• The Merit Systems Protection Board is making headway against a record-high case backlog. The MSPB has gotten through 800 federal employee appeals of cases of prohibited personnel practices. At its height last March, the backlog of these cases was around 3,500. The three-person MSPB panel has been chipping away at the backlog since establishing a quorum last year. The MSPB plans to adjudicate at least 1,000 cases during fiscal year 2023. At that rate, it will still take two to three years to entirely clear the backlog, especially as new cases continue to come in.
  • A Silicon Valley firm is once again taking the Defense Department to court. Nearly seven years after Palantir famously sued the Army for ignoring its commercial software, Percipient.AI is suing the National Geospatial Intelligence Agency over similar allegations. Percipient alleges NGA failed to adequately consider its computer vision software as part of the SAFFIRE contract. Instead, Percipient said, NGA is violating the law by letting prime contractor CACI develop its own software. Government lawyers are expected to respond to the allegations by January 20. (Silicon Valley firm sues spy agency over software contract – Federal News Network)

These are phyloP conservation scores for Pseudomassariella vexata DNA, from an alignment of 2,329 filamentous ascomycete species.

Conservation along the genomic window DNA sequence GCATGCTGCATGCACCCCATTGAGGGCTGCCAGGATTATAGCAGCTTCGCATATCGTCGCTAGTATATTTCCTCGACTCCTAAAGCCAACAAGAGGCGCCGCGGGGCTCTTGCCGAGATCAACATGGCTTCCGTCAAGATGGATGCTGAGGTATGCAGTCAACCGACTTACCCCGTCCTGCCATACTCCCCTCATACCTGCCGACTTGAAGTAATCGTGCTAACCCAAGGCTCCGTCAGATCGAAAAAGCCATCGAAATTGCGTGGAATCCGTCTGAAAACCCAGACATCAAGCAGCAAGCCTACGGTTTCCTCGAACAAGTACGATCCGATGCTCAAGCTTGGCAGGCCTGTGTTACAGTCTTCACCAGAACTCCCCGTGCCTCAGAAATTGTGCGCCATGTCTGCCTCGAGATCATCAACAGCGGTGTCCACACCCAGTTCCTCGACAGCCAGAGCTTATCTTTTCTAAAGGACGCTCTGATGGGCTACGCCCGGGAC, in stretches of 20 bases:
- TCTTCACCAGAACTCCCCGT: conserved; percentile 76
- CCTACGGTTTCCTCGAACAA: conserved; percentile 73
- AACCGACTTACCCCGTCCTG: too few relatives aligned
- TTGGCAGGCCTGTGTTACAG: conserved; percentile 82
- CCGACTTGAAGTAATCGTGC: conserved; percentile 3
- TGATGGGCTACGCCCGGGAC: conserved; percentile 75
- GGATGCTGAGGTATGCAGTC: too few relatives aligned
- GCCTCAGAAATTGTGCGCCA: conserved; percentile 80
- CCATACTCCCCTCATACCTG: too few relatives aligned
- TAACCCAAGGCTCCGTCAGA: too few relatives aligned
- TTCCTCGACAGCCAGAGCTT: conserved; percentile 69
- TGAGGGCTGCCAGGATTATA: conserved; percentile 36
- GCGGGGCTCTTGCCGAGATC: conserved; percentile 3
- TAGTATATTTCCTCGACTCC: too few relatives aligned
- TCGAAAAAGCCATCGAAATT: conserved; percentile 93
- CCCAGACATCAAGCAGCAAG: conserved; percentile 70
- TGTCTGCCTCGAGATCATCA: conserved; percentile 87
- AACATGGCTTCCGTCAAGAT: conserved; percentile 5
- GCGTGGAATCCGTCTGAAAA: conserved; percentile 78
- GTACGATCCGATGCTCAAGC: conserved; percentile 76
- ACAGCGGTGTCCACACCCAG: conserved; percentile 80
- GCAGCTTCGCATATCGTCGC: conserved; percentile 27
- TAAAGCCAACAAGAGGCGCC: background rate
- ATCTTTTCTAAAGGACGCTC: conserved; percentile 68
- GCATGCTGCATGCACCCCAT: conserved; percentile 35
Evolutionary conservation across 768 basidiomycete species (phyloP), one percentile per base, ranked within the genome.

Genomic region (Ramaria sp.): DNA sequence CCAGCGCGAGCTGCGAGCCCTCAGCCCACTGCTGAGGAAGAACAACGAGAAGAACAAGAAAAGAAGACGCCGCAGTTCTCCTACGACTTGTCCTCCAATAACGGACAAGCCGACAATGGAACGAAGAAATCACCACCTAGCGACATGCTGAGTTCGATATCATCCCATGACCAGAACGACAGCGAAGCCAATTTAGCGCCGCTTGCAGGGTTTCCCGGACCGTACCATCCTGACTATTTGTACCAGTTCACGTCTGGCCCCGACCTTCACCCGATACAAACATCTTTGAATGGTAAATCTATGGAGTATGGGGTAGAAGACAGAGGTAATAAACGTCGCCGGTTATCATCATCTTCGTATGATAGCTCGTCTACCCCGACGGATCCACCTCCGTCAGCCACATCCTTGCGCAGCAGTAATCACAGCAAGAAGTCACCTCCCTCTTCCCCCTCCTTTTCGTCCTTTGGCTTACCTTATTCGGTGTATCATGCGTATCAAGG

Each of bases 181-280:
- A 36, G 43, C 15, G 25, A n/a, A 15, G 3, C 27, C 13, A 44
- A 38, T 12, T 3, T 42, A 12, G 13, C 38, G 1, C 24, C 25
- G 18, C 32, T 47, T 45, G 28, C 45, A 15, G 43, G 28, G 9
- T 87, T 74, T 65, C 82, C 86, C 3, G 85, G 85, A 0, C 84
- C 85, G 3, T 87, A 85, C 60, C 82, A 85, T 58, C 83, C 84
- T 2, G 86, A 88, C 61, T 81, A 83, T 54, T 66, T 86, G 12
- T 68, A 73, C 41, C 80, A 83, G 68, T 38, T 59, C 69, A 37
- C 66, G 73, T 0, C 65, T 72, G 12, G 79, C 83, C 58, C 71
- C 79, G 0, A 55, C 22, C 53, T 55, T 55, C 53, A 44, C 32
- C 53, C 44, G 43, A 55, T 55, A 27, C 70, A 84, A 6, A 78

• The Postal Service’s shakeup in operations is not putting rural delivery at risk, according to a recent watchdog report. The Government Accountability Office found few instances where there were significant differences between on-time delivery in rural areas and urban ones. GAO flagged eight out of 50 USPS districts where there was a 5% or greater disparity in on-time delivery between rural and urban areas. In many of those cases, rural areas actually saw higher on-time delivery than urban ones. GAO conducted the study after USPS implemented a slower delivery standard for about 40% of first class mail. USPS, however, still faces challenges meeting its on-time performance goals nationwide. (USPS operational changes aren’t putting rural delivery at disadvantage, watchdog finds – Federal News Network)